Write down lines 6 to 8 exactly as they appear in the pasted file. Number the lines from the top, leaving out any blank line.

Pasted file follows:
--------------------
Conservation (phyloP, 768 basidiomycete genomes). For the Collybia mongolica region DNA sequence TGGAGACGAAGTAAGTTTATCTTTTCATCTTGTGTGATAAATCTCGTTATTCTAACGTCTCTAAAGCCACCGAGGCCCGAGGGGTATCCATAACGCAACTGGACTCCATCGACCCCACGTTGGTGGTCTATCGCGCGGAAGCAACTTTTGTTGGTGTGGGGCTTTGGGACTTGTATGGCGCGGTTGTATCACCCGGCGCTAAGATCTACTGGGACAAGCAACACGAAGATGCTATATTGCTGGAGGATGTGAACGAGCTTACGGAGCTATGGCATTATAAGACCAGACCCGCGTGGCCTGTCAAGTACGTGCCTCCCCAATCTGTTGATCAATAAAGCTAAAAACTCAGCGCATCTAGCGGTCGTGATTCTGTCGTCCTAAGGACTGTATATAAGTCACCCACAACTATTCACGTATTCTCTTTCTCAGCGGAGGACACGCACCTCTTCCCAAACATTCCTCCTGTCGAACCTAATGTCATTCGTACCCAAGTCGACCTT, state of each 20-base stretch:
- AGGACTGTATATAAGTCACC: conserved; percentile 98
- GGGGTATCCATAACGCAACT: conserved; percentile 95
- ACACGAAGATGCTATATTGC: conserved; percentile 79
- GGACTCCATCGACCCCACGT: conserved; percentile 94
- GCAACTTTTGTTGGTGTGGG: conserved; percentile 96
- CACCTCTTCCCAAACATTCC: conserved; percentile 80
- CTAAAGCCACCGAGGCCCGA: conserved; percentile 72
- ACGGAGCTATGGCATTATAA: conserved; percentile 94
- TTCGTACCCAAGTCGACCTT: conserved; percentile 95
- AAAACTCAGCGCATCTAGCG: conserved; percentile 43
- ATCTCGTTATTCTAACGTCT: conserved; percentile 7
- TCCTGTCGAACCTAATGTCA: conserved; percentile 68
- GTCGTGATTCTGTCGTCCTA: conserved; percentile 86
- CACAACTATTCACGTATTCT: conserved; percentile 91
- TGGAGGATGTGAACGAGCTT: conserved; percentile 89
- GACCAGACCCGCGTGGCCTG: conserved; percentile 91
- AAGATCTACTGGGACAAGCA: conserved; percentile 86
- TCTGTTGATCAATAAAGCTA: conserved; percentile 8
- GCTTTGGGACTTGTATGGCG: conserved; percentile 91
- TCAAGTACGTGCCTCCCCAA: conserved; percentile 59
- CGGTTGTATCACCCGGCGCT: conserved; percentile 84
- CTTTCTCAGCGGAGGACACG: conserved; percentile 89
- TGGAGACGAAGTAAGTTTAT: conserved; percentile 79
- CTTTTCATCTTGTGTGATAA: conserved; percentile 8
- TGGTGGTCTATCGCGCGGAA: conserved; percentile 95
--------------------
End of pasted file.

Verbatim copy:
- GCAACTTTTGTTGGTGTGGG: conserved; percentile 96
- CACCTCTTCCCAAACATTCC: conserved; percentile 80
- CTAAAGCCACCGAGGCCCGA: conserved; percentile 72